Please tell us about yourself
Ron Robinson graduated from Adelphi in 1987 with his sights set on becoming a doctor. “I majored in biology and minored in chemistry with the intention of becoming a physician,” he said. “But after a year of medical school I realized it wasn’t for me and that I wanted to combine my science background with something creative.
I totally fell into a cosmetic chemist career. I went to college as a pre-med major and had some familial pressure to become a doctor. I did well in college, got accepted into medical school, went for a year, and dropped out — it wasn’t what I wanted to do and I definitely wasn’t passionate about it.”
How did you end up in such an offbeat, unconventional and cool career?
After coming back home from med school, I started to send out a bunch of résumés and I responded to an ad for a cosmetic chemist. I drove up to this big white building and it turned out to be the Clinique laboratories, a division of Estee Lauder. The ad itself just said “cosmetic chemist for a big beauty company,” I had no idea what it actually was until I literally drove up to the address for my interview. I walked in and there were all of these clean, pristine-looking laboratories, with beakers and chemicals everywhere — it was totally love at first sight. Needless to say, I got the job.
You have to have some kind of science background — chemistry preferred — to get into the field. When I first started out, there were no schools that specifically taught cosmetic chemistry, so you really just applied your science knowledge to the formulation research while on the job. The process is much easier now, there are more organizations and groups — both online and offline — that help to recruit, develop, and connect aspiring cosmetic chemists.
As a cosmetic chemist, you can either be on the research side, where you’re exploring the science behind ingredients and raw materials, or development, where you’re actually formulating. I did the latter.
Tell us about your work
The job itself is just how you probably picture: All of the chemists are in lab coats, we wear protective eyewear if we’re dealing with products that can splatter or can get into the air, we mix and weigh our ingredients in beakers and flasks, we use stoves to formulate and to combine our ingredients — it’s exactly that.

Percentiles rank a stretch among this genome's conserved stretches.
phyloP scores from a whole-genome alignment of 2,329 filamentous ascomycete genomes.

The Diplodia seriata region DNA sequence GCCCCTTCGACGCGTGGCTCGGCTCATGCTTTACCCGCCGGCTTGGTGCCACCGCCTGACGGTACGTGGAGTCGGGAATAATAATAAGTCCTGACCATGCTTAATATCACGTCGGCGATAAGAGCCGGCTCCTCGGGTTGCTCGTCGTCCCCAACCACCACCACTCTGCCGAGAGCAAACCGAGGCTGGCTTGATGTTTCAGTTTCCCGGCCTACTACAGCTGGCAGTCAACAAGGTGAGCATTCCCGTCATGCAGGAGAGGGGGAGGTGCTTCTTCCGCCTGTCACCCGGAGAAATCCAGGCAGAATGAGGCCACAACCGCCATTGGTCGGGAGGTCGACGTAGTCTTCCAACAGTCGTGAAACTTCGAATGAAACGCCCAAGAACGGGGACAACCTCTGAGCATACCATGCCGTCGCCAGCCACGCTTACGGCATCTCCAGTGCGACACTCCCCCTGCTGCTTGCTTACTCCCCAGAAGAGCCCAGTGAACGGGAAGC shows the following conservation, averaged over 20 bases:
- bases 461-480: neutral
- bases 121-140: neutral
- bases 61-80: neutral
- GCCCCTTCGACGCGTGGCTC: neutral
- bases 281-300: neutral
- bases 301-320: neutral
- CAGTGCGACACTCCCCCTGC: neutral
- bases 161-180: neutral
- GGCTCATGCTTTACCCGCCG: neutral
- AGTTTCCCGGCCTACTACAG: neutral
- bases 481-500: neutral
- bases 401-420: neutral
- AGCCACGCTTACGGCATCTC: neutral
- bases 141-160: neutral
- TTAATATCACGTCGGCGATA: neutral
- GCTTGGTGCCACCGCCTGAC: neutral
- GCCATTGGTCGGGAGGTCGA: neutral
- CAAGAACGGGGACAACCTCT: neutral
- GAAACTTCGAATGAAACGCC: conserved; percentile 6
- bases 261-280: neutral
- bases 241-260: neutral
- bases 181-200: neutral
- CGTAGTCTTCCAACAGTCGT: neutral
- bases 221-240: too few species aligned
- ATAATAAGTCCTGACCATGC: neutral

I worked on a team with several other chemists and, basically, we were assigned projects that had us research and formulate products for the upcoming calendar. So, I might’ve been assigned a couple of new moisturizers, cleansers, a sun product, and I might’ve been working on reformulating a couple of products, as well. Basically, they try to diversify the assignments so everyone gets to work on some potential big blockbuster products as well as lesser star ones.
We can go through literally hundreds of submissions when developing products. I could be working on a new night cream, I’ll formulate it and submit it to marketing for review. They’ll come back and say, “Oh, it’s too tacky, it’s too sticky, it’s too thick, it’s too thin, it needs more slip, it needs more glide, we don’t like the scent, we want to tint it pink, etc.” I could be making variations into the hundreds before the product is finally approved and ready to launch. The average time was typically one year to 18 months, but some products can take years to develop.
Sometimes, for makeup products, we would get a prototype that might be someone’s dress swatch, or the inside of a stiletto, something like that. And we’d be like, “Umm, how do we match that, how do we duplicate the leather on someone’s shoe?” Or, if we’re working on a cleanser, they might say: “It’s gotta be a leafy-foam, like my doily that’s sitting on my credenza.” Really wacky examples. So, we’d often have to force the marketing team to give us realistic prototypes — something we can really work with and duplicate.
It’s not necessarily a secret, but when I’ve developed products for different companies over the years — whether it’s makeup or skin care — we’ve used benchmarks of other competitors. We’re looking at those products and we’re basically trying to duplicate their texture or we’re looking at the ingredients they used — and that’s very common.
For makeup, in terms of shade, everyone’s copying everyone else. We may tweak them a little bit, but essentially, they’re more or less the same. You’ll see a lot of similarities in terms of textures and shades of beauty products on the market and that’s very much intentional.
What do you like about your job
I worked on some of the original Clinique Turnaround products back in the early ’90s and those ended up being some of the best-selling products at the time. That was a shining moment in my career — I was very proud of that. I’m working for the company, so the work I do is their property — everyone accepts that. But it would definitely be nice if one of those Clinique products read: Made By Ron.
What are you doing now?
I was a cosmetic chemist for 10 years before starting my own company, BeautyStat. I always loved developing, but I wanted to get closer to the consumer (though I did frequently read reviews of products I developed for market research purposes — that’s something I encourage all cosmetic chemists to do). Now, I’m able to use my expertise from the science side of cosmetics and bring that to content on my own website. It’s much easier now for me to see what’s just clever marketing versus what’s breakthrough science, since I worked behind the scenes for so long. And though the work I do now is different from before, once a chemist, always a chemist.